"Well, because they (e-scooters) are illegal in the state of Pennsylvania," KYW Newsradio's City Hall bureau chief Pat Loeb explained. "One of the interesting ironies is that this is all being determined by a guy that lives in Centre County, in the middle of the state, where there are no cities."
Advocates of personal electric vehicles, or PEVs, say having a shared e-scooter program similar to Philadelphia's current bike-share program would benefit commuters and tourists that need to go that extra mile public transportation just can't provide.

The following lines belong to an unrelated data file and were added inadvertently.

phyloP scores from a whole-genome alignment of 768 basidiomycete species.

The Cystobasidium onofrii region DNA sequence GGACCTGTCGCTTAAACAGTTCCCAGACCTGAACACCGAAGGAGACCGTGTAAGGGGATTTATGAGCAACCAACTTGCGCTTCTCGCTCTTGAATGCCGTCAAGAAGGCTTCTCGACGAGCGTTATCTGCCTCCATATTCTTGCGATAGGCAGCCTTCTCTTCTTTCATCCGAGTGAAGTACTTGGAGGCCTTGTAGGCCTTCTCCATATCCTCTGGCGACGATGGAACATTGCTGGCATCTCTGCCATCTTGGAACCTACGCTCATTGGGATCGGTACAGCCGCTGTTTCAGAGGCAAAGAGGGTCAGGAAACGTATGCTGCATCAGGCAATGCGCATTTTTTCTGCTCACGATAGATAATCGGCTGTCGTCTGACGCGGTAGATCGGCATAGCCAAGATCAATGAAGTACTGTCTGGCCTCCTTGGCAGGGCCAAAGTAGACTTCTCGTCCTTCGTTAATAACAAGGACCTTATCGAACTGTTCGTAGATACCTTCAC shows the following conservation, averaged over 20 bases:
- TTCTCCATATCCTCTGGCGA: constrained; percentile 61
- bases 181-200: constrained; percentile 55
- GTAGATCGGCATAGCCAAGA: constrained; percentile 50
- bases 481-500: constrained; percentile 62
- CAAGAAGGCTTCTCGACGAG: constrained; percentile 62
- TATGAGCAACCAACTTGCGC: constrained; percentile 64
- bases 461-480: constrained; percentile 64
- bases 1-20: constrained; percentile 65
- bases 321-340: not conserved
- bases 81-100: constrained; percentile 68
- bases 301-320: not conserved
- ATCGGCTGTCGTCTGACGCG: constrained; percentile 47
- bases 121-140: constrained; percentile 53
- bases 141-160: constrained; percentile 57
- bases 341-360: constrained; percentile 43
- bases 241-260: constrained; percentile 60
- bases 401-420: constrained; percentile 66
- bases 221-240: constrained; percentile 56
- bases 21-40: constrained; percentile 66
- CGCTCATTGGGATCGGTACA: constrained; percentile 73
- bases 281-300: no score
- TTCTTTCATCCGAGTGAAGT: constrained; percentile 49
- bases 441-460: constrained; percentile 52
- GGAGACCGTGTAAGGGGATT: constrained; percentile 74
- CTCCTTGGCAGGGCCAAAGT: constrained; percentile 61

Matt Nichol, co-founder of Philly E-Riders, uses his electric skateboard to get all over the city, whether that be to work or on a group ride that members organize.
"It's where we have to go. Our population is growing, and all we're doing is gathering more traffic on the streets and the highways," Nichol said. "The next step for me and many people in our group is these personal electric vehicles that will actually, hopefully, eclipse any other need for any other type of transportation."
This week on KYW In Depth, we break down how a senator from Central Pennsylvania and a Segway lobbyist have kept Pennsylvania (mostly) scooter-free for more than a decade, and a look at a high tech, green version of the future of urban transportation.